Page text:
Re: the tendency to “bolt on” virality at the end- if you have a viral loop that doesn’t actually cohesively fit into your product, you end up with a really disjointed experience. Instead, the thinking has to start at the beginning- pick something where the sharing/invites are embedded into the idea in the first place.
It’s not always about tightening the viral loop, it's about making it as smooth as possible. It's smooth when it makes sense
When people come to Paul Graham and say they’ve got a great idea, his first response is, “Tell me about your cofounders”.
“There are some people who just get what they want in the world. If you want to start a startup you have to be one of those people. You can’t be passive and wishy-washy,” Graham says.
YC looks for mental flexibility
“Startups often have to do slightly devious things,” Graham says. “You can tell if people have a gleam in their eye. You don’t want people who would be obedient employees… we’re not looking for people who did what they were told in life.”
Sam Altman was actually initially rejected, but he “pushed back like a 40-year old” and told Graham that he would be joining the program.
Angel rounds end and VC begins at a million dollars
Y Combinator keeps track of the successful companies that they initially rejected.
The total value of YC companies is now around $3 billion — YC has invested a total of around $5 million.
Twitter and Facebook are truly transformative at a societal level
many startups in the consumer world are now truly hits driven like video games or movies. We compare user numbers like box office receipts.
To win you must truly provide value that changes the way that end-consumers do something in their lives that will persist.
When pressed, not enough of these entrepreneurs can answer questions about why users would still be using this product in 5 years, about why their product is going to solve a consumer or business problem that isn’t being solved today. They pitch me features, not value...but value is what you need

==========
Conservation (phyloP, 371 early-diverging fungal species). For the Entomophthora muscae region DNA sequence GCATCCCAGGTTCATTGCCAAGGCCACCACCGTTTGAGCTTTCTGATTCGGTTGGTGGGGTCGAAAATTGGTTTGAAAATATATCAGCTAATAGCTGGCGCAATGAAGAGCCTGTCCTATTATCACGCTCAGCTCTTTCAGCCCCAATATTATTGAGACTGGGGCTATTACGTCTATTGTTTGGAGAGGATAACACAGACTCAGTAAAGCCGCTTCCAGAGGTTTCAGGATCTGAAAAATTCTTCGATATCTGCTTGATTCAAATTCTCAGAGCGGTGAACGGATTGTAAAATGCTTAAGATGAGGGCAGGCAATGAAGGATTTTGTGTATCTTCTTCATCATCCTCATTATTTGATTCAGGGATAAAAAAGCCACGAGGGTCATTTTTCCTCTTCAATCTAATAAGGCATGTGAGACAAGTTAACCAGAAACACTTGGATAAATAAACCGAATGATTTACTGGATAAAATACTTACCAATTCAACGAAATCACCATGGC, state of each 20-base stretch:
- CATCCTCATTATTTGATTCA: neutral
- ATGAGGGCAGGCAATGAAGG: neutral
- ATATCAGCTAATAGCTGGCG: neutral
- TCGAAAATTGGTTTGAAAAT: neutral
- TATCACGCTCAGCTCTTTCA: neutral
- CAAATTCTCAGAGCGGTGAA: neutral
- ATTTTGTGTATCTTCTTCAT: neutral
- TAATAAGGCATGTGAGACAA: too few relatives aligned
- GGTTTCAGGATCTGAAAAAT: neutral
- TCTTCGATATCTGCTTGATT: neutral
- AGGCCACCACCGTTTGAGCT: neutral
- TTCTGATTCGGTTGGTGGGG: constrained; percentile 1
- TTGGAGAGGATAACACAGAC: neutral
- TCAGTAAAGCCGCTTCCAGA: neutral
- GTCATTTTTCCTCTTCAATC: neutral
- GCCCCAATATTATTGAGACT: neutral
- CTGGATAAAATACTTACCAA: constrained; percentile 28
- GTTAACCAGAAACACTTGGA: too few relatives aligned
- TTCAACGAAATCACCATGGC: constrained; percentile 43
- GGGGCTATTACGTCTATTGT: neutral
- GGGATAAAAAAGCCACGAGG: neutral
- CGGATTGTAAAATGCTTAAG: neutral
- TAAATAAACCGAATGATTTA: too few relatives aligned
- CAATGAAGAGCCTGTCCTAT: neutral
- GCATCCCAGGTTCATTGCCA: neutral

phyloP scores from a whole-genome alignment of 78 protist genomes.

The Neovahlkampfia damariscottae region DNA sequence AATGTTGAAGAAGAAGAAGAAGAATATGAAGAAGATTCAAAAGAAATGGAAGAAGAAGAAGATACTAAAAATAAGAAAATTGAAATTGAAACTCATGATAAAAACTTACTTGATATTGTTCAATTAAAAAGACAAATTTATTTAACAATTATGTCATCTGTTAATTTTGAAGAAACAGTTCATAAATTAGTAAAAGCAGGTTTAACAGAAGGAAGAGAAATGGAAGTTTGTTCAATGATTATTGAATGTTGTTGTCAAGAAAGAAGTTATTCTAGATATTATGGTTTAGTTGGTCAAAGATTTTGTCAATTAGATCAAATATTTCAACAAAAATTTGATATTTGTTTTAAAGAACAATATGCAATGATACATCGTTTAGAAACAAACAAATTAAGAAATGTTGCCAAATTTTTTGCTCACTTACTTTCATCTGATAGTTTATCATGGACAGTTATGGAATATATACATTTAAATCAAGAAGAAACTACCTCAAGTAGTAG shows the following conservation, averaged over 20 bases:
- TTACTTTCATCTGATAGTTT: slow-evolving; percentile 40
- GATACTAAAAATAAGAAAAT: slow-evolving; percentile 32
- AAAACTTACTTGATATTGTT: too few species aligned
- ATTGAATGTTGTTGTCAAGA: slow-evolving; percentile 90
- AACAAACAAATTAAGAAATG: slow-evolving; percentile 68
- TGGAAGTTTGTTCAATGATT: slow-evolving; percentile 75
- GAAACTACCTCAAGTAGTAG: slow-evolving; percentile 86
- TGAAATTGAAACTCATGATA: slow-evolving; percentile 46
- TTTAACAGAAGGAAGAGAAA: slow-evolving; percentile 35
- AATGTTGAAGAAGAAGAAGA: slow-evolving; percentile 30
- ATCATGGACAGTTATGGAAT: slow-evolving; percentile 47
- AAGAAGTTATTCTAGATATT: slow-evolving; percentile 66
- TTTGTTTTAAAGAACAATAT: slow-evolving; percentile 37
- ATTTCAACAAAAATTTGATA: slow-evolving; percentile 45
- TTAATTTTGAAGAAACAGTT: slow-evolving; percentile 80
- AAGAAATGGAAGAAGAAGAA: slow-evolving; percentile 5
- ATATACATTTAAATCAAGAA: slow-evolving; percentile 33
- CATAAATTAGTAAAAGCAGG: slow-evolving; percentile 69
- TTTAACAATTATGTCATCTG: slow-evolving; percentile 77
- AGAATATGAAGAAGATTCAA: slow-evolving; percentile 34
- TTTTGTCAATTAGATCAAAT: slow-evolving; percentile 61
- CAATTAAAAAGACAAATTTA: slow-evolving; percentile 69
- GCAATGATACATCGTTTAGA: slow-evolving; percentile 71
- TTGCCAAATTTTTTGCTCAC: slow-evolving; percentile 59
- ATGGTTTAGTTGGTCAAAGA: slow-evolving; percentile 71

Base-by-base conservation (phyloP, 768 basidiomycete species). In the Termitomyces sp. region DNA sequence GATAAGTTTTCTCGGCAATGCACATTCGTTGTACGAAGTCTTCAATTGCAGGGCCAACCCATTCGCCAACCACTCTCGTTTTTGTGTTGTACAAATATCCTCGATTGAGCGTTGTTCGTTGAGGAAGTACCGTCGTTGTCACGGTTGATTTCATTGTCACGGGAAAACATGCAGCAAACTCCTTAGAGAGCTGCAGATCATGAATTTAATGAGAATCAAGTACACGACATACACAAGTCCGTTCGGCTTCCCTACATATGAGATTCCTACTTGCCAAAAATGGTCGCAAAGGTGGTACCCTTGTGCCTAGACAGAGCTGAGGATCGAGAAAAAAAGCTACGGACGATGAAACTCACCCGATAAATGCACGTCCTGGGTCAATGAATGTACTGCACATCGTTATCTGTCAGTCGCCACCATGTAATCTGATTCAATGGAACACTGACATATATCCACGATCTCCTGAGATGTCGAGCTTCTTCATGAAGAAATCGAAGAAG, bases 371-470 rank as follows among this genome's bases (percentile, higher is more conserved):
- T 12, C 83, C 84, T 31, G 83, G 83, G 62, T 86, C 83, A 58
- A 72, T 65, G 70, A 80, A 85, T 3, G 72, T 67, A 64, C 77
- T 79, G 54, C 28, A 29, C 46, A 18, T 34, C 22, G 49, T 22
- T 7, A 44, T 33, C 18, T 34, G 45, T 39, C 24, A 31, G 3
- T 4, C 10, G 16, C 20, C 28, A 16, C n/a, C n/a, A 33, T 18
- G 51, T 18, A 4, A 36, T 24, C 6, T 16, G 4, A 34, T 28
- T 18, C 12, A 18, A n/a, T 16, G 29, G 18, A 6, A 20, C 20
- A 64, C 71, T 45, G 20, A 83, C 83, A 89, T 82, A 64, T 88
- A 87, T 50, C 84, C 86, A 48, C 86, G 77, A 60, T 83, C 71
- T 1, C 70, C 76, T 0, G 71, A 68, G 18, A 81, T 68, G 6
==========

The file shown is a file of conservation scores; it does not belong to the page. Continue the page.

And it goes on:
When you solve a real problem you’ll win the true battle. The battle for share of mind.
“The more that you manage people in your career, the more you’ll find that it is very hard to find people who can execute well on what they are asked to do. The bar of performance wasn’t innovation, but simply competently executing the expected job.
Most people in the business world don’t have a particularly clear idea on how to do their job well.
It is very easy for a C player to seem moderately successful when progress is largely based on inertia.
A players don't want to be at large companies because, more often than not, corporate bureaucracy and process not only fail to reward, but actually punish A players.
By contrast, startups have no inertia and need to create momentum from nothing.
Most startups need a core team of A players; folks who can “write the book and not just read it.”
One way these candidates can be identified is when they actually teach the interviewer something about how the company can win.